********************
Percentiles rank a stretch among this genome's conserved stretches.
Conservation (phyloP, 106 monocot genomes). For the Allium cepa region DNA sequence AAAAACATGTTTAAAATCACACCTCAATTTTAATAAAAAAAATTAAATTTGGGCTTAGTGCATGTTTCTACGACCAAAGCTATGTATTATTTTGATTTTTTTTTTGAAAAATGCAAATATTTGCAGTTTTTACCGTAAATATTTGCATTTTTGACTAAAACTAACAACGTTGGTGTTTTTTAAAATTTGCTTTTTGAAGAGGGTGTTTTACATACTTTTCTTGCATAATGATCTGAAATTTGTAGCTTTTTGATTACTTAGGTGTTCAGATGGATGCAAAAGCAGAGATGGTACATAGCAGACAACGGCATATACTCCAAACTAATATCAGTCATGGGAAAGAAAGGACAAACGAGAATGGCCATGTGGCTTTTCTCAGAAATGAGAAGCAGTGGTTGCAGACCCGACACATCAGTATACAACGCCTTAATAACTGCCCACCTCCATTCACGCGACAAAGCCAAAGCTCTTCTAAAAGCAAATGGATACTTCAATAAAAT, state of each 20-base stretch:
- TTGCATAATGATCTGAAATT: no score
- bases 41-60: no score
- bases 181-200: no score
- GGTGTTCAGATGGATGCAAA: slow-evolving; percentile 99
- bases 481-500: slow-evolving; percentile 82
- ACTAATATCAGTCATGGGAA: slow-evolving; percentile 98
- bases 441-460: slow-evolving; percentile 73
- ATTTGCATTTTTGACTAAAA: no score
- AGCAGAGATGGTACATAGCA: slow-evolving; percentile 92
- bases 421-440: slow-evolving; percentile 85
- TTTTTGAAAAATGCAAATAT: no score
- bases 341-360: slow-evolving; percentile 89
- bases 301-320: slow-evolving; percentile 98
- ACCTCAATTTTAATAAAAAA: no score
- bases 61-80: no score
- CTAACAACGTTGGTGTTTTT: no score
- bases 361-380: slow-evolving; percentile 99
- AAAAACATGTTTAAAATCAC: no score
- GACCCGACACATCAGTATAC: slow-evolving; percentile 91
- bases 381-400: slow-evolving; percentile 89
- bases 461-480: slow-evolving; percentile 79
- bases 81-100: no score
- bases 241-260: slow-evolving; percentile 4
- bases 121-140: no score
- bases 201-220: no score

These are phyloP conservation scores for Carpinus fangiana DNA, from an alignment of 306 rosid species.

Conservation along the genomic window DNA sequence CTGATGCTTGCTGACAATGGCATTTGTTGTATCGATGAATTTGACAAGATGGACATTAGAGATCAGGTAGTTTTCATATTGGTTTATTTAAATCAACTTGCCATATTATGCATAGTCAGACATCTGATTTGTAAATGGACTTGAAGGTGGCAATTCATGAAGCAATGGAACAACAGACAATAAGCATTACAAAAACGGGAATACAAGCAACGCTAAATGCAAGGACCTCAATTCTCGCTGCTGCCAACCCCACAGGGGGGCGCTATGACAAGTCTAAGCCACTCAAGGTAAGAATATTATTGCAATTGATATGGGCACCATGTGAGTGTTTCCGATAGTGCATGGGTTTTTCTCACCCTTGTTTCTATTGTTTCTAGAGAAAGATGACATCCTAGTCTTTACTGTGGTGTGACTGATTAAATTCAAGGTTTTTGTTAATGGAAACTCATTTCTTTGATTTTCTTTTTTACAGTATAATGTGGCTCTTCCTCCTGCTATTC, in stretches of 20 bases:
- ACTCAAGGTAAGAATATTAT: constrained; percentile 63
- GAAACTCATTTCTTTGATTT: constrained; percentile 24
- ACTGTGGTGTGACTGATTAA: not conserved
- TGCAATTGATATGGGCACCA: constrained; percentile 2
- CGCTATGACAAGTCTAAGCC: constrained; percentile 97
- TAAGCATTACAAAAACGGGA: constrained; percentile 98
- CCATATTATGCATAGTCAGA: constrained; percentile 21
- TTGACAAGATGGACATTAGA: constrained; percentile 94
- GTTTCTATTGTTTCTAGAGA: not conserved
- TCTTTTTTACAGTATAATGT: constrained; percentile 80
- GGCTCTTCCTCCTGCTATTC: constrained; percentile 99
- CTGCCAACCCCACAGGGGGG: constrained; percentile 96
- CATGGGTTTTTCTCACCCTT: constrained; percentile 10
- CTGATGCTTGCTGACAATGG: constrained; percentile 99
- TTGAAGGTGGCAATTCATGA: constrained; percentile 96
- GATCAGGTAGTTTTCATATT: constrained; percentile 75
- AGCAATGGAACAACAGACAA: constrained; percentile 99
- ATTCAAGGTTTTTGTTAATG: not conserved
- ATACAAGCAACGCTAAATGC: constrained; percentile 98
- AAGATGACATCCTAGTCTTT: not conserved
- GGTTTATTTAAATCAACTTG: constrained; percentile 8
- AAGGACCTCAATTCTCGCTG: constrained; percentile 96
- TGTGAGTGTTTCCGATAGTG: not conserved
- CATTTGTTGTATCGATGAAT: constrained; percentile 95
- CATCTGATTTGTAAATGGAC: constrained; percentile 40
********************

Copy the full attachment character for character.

Percentiles rank a stretch among this genome's conserved stretches.
Conservation (phyloP, 106 monocot genomes). For the Allium cepa region DNA sequence AAAAACATGTTTAAAATCACACCTCAATTTTAATAAAAAAAATTAAATTTGGGCTTAGTGCATGTTTCTACGACCAAAGCTATGTATTATTTTGATTTTTTTTTTGAAAAATGCAAATATTTGCAGTTTTTACCGTAAATATTTGCATTTTTGACTAAAACTAACAACGTTGGTGTTTTTTAAAATTTGCTTTTTGAAGAGGGTGTTTTACATACTTTTCTTGCATAATGATCTGAAATTTGTAGCTTTTTGATTACTTAGGTGTTCAGATGGATGCAAAAGCAGAGATGGTACATAGCAGACAACGGCATATACTCCAAACTAATATCAGTCATGGGAAAGAAAGGACAAACGAGAATGGCCATGTGGCTTTTCTCAGAAATGAGAAGCAGTGGTTGCAGACCCGACACATCAGTATACAACGCCTTAATAACTGCCCACCTCCATTCACGCGACAAAGCCAAAGCTCTTCTAAAAGCAAATGGATACTTCAATAAAAT, state of each 20-base stretch:
- TTGCATAATGATCTGAAATT: no score
- bases 41-60: no score
- bases 181-200: no score
- GGTGTTCAGATGGATGCAAA: slow-evolving; percentile 99
- bases 481-500: slow-evolving; percentile 82
- ACTAATATCAGTCATGGGAA: slow-evolving; percentile 98
- bases 441-460: slow-evolving; percentile 73
- ATTTGCATTTTTGACTAAAA: no score
- AGCAGAGATGGTACATAGCA: slow-evolving; percentile 92
- bases 421-440: slow-evolving; percentile 85
- TTTTTGAAAAATGCAAATAT: no score
- bases 341-360: slow-evolving; percentile 89
- bases 301-320: slow-evolving; percentile 98
- ACCTCAATTTTAATAAAAAA: no score
- bases 61-80: no score
- CTAACAACGTTGGTGTTTTT: no score
- bases 361-380: slow-evolving; percentile 99
- AAAAACATGTTTAAAATCAC: no score
- GACCCGACACATCAGTATAC: slow-evolving; percentile 91
- bases 381-400: slow-evolving; percentile 89
- bases 461-480: slow-evolving; percentile 79
- bases 81-100: no score
- bases 241-260: slow-evolving; percentile 4
- bases 121-140: no score
- bases 201-220: no score

These are phyloP conservation scores for Carpinus fangiana DNA, from an alignment of 306 rosid species.

Conservation along the genomic window DNA sequence CTGATGCTTGCTGACAATGGCATTTGTTGTATCGATGAATTTGACAAGATGGACATTAGAGATCAGGTAGTTTTCATATTGGTTTATTTAAATCAACTTGCCATATTATGCATAGTCAGACATCTGATTTGTAAATGGACTTGAAGGTGGCAATTCATGAAGCAATGGAACAACAGACAATAAGCATTACAAAAACGGGAATACAAGCAACGCTAAATGCAAGGACCTCAATTCTCGCTGCTGCCAACCCCACAGGGGGGCGCTATGACAAGTCTAAGCCACTCAAGGTAAGAATATTATTGCAATTGATATGGGCACCATGTGAGTGTTTCCGATAGTGCATGGGTTTTTCTCACCCTTGTTTCTATTGTTTCTAGAGAAAGATGACATCCTAGTCTTTACTGTGGTGTGACTGATTAAATTCAAGGTTTTTGTTAATGGAAACTCATTTCTTTGATTTTCTTTTTTACAGTATAATGTGGCTCTTCCTCCTGCTATTC, in stretches of 20 bases:
- ACTCAAGGTAAGAATATTAT: constrained; percentile 63
- GAAACTCATTTCTTTGATTT: constrained; percentile 24
- ACTGTGGTGTGACTGATTAA: not conserved
- TGCAATTGATATGGGCACCA: constrained; percentile 2
- CGCTATGACAAGTCTAAGCC: constrained; percentile 97
- TAAGCATTACAAAAACGGGA: constrained; percentile 98
- CCATATTATGCATAGTCAGA: constrained; percentile 21
- TTGACAAGATGGACATTAGA: constrained; percentile 94
- GTTTCTATTGTTTCTAGAGA: not conserved
- TCTTTTTTACAGTATAATGT: constrained; percentile 80
- GGCTCTTCCTCCTGCTATTC: constrained; percentile 99
- CTGCCAACCCCACAGGGGGG: constrained; percentile 96
- CATGGGTTTTTCTCACCCTT: constrained; percentile 10
- CTGATGCTTGCTGACAATGG: constrained; percentile 99
- TTGAAGGTGGCAATTCATGA: constrained; percentile 96
- GATCAGGTAGTTTTCATATT: constrained; percentile 75
- AGCAATGGAACAACAGACAA: constrained; percentile 99
- ATTCAAGGTTTTTGTTAATG: not conserved
- ATACAAGCAACGCTAAATGC: constrained; percentile 98
- AAGATGACATCCTAGTCTTT: not conserved
- GGTTTATTTAAATCAACTTG: constrained; percentile 8
- AAGGACCTCAATTCTCGCTG: constrained; percentile 96
- TGTGAGTGTTTCCGATAGTG: not conserved
- CATTTGTTGTATCGATGAAT: constrained; percentile 95
- CATCTGATTTGTAAATGGAC: constrained; percentile 40